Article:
Students at St Monica’s Primary School in Kangaroo Flat had a little extra help with their classwork recently in the form of four-legged teachers’ aids, courtesy of Righteous Pups.
The Bendigo not-for-profit teamed up with researches from La Trobe University to find out whether assistance dogs could help improve the pupils’ learning.
Psychology honours students Deanna Tepper and Chantelle Connell said the experiment had shown the dogs helped those who might be struggling with tasks such as reading by lowering anxiety levels.
“There was a reading group and a training group and they both found improvements so those were the two groups that were heavy on interacting with the dogs, whereas the control group that just had a dog in the background didn't improve as much,” Ms Tepper said.
“Particularly for reading they provide a safe and non-judgemental environment so they feel more comfortable to go about their activities like reading and executive functioning that can obviously be difficult for some kids and cause stress,” Ms Connell said.
The pair said while dogs were not likely to become a feature of every classroom, the benefits of canine-assisted learning were most marked for students who were struggling, and the technique could have a future in schools that cater for children with learning difficulties.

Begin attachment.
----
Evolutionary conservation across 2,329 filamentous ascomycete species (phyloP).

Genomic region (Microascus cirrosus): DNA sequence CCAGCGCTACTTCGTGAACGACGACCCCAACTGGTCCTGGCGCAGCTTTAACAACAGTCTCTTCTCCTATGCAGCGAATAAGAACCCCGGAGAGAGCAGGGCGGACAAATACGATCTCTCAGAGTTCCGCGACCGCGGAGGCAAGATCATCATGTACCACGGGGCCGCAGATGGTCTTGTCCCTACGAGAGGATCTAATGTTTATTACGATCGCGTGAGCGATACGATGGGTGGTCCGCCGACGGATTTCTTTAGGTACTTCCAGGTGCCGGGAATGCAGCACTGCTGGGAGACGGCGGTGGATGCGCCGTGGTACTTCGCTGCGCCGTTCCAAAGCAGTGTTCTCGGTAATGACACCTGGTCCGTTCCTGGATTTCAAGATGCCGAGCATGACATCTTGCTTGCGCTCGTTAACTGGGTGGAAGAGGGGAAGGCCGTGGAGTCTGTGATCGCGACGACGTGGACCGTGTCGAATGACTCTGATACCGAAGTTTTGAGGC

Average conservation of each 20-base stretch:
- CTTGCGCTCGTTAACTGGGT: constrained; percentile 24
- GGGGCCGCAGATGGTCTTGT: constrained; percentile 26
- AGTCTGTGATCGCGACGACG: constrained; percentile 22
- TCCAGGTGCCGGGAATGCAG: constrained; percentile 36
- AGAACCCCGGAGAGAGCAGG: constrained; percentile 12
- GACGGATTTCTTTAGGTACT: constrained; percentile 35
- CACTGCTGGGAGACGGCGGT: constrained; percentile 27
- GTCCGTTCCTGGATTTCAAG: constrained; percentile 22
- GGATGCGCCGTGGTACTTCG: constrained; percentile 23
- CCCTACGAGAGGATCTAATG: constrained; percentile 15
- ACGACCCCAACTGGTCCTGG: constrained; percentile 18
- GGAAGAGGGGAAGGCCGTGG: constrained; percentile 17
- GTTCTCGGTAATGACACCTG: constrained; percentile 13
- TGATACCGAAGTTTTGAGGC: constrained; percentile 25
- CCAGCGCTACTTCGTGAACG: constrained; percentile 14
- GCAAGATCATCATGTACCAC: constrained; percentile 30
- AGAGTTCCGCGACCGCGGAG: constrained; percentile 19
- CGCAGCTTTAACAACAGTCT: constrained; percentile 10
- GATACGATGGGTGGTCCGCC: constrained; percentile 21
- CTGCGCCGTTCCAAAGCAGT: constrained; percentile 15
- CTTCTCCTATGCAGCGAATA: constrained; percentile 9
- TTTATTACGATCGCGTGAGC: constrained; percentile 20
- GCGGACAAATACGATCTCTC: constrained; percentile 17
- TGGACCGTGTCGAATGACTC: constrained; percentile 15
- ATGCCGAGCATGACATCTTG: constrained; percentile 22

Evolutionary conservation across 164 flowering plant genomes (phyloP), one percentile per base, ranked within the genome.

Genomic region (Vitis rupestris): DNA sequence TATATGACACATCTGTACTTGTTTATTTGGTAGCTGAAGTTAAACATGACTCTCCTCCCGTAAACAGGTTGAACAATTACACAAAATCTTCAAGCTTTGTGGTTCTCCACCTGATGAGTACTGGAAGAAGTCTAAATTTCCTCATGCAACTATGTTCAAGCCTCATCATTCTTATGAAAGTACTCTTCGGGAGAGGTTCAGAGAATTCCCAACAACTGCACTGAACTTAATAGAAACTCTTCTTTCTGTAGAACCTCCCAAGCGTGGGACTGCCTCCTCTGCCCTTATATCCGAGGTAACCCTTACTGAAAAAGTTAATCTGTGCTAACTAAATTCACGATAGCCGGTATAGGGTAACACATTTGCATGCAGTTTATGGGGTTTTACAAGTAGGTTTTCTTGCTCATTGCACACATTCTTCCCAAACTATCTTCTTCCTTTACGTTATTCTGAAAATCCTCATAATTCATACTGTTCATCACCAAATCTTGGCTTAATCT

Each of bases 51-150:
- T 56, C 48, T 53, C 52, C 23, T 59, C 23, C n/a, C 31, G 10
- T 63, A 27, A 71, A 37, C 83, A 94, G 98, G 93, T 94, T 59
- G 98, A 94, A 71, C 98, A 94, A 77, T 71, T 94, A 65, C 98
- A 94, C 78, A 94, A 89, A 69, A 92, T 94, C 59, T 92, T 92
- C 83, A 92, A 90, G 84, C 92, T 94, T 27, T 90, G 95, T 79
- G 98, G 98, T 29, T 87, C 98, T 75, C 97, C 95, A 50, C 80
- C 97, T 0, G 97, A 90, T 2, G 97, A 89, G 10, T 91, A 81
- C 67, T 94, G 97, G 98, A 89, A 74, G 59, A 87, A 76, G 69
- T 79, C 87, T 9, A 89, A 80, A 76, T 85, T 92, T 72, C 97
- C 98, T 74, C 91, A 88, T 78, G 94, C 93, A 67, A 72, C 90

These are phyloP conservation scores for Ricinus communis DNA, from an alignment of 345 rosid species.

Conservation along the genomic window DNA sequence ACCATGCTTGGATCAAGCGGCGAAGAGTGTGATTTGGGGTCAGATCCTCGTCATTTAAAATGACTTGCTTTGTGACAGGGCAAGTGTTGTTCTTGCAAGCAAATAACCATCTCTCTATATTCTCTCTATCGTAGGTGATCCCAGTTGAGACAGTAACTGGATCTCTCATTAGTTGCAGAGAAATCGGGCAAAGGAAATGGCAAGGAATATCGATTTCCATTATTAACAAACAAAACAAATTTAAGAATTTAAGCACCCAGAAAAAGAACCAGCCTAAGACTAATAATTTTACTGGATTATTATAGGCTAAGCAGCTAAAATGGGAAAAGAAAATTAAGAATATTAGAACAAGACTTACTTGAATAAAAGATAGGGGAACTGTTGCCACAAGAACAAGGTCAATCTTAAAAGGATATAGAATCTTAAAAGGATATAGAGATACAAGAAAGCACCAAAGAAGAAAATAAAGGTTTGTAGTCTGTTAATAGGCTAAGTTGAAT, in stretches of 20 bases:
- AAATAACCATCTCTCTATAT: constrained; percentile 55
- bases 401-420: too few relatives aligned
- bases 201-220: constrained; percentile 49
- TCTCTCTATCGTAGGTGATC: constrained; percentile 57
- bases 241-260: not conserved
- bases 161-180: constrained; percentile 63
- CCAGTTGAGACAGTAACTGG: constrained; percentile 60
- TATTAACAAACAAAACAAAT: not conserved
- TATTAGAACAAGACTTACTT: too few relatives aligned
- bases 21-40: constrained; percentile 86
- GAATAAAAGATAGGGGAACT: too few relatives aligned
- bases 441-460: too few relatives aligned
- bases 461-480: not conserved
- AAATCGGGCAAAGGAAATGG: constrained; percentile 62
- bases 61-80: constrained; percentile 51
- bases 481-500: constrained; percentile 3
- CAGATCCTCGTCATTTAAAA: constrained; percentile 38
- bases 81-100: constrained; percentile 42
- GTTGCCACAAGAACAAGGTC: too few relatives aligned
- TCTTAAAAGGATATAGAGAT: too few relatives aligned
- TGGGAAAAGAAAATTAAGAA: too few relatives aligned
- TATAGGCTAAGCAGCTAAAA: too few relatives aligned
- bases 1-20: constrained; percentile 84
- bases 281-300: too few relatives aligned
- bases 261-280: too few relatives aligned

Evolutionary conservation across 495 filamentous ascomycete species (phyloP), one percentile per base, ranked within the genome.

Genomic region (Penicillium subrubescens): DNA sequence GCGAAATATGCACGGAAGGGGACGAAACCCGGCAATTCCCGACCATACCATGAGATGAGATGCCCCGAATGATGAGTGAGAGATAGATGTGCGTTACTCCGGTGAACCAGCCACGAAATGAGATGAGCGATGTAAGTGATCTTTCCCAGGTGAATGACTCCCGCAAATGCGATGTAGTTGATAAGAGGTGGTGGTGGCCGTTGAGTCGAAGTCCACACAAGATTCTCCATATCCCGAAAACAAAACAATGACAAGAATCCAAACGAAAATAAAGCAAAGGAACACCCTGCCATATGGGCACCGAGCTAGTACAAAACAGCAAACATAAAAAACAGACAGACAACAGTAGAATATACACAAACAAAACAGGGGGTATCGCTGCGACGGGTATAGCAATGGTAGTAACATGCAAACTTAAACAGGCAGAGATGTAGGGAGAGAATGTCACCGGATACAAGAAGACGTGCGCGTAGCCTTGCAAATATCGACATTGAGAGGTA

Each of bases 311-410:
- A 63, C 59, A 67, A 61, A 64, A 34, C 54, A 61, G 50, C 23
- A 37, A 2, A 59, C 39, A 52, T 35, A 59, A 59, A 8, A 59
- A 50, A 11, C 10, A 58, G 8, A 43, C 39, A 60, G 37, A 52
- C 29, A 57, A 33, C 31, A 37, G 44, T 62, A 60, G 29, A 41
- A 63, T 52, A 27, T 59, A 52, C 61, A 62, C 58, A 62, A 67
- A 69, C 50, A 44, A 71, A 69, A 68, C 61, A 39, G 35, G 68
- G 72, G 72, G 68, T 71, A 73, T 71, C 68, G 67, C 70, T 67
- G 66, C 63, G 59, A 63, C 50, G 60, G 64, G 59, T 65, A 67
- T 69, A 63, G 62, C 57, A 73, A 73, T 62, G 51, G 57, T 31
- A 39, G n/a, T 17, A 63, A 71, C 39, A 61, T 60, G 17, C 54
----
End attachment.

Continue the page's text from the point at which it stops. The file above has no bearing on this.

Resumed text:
“We did find that kids who had a lower starting ability actually showed greater improvements than kids who had a higher starting ability so obviously it’d be more directed towards the kids it’s going to help the most,” Ms Connell said.
The dogs were utilised in grade one and two classes at St Monica’s and Isabelle Egan and seven-year-old Jessie Byrne both gave the program a thumbs up.
“I liked it because they are like our friend and they sort of taught you how to read and we had fun playing with them in the tunnels and stuff,” eight-year-old Isabelle said.
“I did reading and I liked it when it was the first time because they were just loving me so much,” Jessie, 7, said.